Born in Boston, MA, Lois Mailou Jones began her artistic career in textile design before focusing on fine arts. After leaving the US for Paris in the 1930s and 1940s, she became one of the most notable figures to attain notoriety for her art while living as a black expatriate. Above all, she looked towards Africa and the Caribbean when painting. The vibrant colors and rhythmic forms greatly influenced her style.
However, it wasn’t until 1970, at the age of 65, that she traveled to Africa for the first time. Even so, three decades prior to visiting Africa her work was already richly tinged with African influences. This can be seen in Self-Portrait (1940) in which she links her identity with traditional African cultures. Notably, Jones’s work often features artwork within her art. For example, the sculpted figures in the background of this self-portrait are symbolic of her roots in Africa.
A leading portraitist, Élisabeth Louise Vigée Le Brun was well-known for painting her subjects in a flattering and elegant style. As a result, many considered her to be one of the most fashionable portraitists of her time. After some training from her father, she entered the Académie de St Luc at a time when very few women were admitted.
By the age of 20, she entered court as a royal painter. Later, Queen Marie-Antoinette of whom she painted 30 portraits, was her patron. After a career of capturing the elegance of others, she set out to depict herself. Le Brun’s Self-Portrait (1790) presents the artist in front of a canvas with a palette in hand. She wears an elegant black silk gown while working on an image of the Queen. Her aim here was to evoke the image of power and prestige that she had gained through her position as painter to French royalty.
Polish artist Tamara de Lempicka’s painting technique lay in the fields of the avant-garde art movements of Neo-Cubism, Futurism, and Art Deco. In 1929 Die Dame, a German fashion magazine commissioned her to create a self-portrait for the front cover. The issue’s theme was the celebration of female independence.
Consequently, she produced Self-Portrait in the Green Bugatti (1929), one of the most famous female artist self-portraits in art history. This portrait shows her in the driving seat of a Bugatti racing car. Notably, she wears a leather helmet and gloves and is wrapped in a gray scarf. Here she is the personification of beauty, independence, wealth, and inaccessibility. As such, it is one of the best-known examples of Art Deco portraiture.
French neoclassical artist Marie-Gabrielle Capet excelled as a portrait painter during the 18th century. During this era in France, women began appearing in new positions within society. Art was a new field opening up to women as professionals, with Capet making her mark on this burgeoning female art scene.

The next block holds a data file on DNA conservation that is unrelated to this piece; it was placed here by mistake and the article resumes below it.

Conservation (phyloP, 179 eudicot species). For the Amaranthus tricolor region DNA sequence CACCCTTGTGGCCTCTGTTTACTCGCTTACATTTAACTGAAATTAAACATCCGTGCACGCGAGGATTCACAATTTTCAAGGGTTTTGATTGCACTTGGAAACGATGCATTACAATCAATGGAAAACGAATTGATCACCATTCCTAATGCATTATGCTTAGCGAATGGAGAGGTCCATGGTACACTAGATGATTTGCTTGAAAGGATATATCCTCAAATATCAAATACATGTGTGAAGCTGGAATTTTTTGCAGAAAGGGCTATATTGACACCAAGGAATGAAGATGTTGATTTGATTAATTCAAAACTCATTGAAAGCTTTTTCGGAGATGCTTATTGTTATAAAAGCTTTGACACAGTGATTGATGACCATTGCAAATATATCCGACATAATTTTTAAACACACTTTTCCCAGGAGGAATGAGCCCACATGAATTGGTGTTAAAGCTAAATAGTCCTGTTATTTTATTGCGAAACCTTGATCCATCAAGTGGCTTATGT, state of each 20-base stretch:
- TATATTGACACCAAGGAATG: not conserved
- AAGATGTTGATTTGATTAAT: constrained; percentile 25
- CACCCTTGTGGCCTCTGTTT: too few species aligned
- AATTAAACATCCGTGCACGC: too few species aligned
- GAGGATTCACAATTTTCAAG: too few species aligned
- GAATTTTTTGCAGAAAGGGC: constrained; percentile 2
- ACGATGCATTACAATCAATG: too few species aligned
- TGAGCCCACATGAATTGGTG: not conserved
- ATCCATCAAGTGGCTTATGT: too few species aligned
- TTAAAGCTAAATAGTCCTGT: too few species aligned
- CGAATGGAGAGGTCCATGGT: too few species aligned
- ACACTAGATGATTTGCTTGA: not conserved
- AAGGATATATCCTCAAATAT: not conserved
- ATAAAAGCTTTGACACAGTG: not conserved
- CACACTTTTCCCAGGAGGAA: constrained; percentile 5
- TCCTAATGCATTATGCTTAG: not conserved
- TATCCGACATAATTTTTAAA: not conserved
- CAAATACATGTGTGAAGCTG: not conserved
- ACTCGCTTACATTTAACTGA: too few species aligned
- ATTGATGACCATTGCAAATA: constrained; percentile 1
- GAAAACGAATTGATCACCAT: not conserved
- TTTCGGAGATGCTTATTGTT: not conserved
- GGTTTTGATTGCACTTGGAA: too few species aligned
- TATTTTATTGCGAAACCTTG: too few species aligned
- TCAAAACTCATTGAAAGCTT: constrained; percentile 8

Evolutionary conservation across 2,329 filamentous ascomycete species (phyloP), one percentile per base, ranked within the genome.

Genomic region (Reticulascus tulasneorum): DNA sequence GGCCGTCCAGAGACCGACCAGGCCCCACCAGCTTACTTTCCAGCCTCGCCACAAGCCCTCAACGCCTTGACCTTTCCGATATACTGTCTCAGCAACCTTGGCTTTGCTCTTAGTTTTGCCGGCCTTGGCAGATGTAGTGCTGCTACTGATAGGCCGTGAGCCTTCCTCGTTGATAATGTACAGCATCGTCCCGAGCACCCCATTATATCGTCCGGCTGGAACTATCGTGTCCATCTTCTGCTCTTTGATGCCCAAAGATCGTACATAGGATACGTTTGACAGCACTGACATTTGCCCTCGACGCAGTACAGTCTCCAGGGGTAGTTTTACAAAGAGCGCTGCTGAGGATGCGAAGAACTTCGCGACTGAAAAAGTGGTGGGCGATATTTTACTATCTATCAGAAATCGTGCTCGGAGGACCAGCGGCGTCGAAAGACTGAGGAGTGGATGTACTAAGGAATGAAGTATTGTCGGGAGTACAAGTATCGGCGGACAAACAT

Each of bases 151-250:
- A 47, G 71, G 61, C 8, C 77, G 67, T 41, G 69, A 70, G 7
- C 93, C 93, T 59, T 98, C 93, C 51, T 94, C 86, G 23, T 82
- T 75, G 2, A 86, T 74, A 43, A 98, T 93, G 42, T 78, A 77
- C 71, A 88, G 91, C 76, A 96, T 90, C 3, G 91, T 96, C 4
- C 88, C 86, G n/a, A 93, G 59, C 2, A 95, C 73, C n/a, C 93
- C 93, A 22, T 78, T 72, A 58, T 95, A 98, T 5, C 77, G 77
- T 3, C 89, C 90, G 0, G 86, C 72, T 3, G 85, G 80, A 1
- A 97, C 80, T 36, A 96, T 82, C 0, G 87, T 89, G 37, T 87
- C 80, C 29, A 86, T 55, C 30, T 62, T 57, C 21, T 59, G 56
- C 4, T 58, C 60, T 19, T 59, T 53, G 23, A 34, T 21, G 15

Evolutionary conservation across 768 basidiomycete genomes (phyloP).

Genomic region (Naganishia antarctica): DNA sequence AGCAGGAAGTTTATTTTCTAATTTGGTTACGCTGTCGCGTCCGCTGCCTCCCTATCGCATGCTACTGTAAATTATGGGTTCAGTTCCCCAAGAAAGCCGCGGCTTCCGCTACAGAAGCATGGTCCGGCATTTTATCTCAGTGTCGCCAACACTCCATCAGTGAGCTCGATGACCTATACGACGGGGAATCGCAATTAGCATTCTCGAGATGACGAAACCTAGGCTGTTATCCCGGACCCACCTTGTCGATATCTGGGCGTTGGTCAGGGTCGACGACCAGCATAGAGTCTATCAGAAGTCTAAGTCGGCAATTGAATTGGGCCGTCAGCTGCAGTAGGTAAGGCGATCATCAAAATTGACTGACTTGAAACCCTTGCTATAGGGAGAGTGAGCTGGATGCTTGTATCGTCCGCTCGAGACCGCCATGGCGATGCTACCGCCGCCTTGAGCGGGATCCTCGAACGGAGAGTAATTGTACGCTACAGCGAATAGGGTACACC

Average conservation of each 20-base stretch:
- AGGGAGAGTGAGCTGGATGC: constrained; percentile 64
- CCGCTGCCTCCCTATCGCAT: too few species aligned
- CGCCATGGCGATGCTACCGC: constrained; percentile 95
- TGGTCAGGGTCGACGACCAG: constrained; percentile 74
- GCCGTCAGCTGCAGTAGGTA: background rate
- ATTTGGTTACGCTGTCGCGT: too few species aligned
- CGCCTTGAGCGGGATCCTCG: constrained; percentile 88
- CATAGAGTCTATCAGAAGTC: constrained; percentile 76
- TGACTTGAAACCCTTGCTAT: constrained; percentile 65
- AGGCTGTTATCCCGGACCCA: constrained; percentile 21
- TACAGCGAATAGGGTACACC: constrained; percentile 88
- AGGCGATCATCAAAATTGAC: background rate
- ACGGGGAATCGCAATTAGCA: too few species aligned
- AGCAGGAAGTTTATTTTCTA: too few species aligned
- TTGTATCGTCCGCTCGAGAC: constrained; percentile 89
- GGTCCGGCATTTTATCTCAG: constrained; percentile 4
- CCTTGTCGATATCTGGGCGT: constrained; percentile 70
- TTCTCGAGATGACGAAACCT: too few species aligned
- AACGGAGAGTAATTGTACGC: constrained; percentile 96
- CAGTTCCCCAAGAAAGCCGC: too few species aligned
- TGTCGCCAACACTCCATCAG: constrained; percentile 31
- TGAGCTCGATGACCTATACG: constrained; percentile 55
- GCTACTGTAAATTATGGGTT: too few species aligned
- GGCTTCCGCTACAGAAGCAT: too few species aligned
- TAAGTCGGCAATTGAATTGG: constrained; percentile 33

Her Self-Portrait (1783) presents her holding chalk as she sits at an easel, looking out towards us. Her blue satin dress with ribbons depicts the lightness of the Rococo style of the time. Furthermore, she presents herself with a simple facial expression, beautifully highlighting her youth and sensuality. Above all, the painting represents the upward movement of female artists. With the French Revolution on the horizon, traditional societal practices were becoming something of the past. Change was coming and women, like Capet, were moving into the spotlight.
Angelica Kauffman was a Swiss Neoclassical portraitist, landscape and decoration painter. A wealthy, independent, and vigorously talented woman, she was a female force to be reckoned with. Notably, she was one of the two female founding members of the Royal Academy in London in 1768.
Her Self-Portrait (1770-75) shows the female artist holding a portfolio and crayon. Interestingly, she depicts herself wearing a classical garment in order to underscore her place as an amateur artist. The main reason for this was that she wanted to retain her ladylike status and avoid gossip. Above all, she paints herself in this way in order to distance herself from fashion and society, preferring to be seen as an artist, rather than as a woman.
Amrita Sher-Gil was a pioneer of modern Indian art, so much so that she is often referred to as India’s Frida Kahlo. Particularly skilled in blending traditional and Western art forms, she had a talent for capturing the female form. Above all, Paul Gauguin’s paintings of Tahitian women impacted her. He presented the women acknowledging the viewer and displayed their bodies for observation, or as Sher-Gil thought exploitation. As a woman having both Hungarian and Sikh origins, she decided to confront Gauguin’s paintings. Consequently, she created Self-Portrait as a Tahitian (1934). Here she challenges Gauguin’s idealized nudes. Therefore, in an act of defiance, she does not face the viewer or acknowledge their gaze.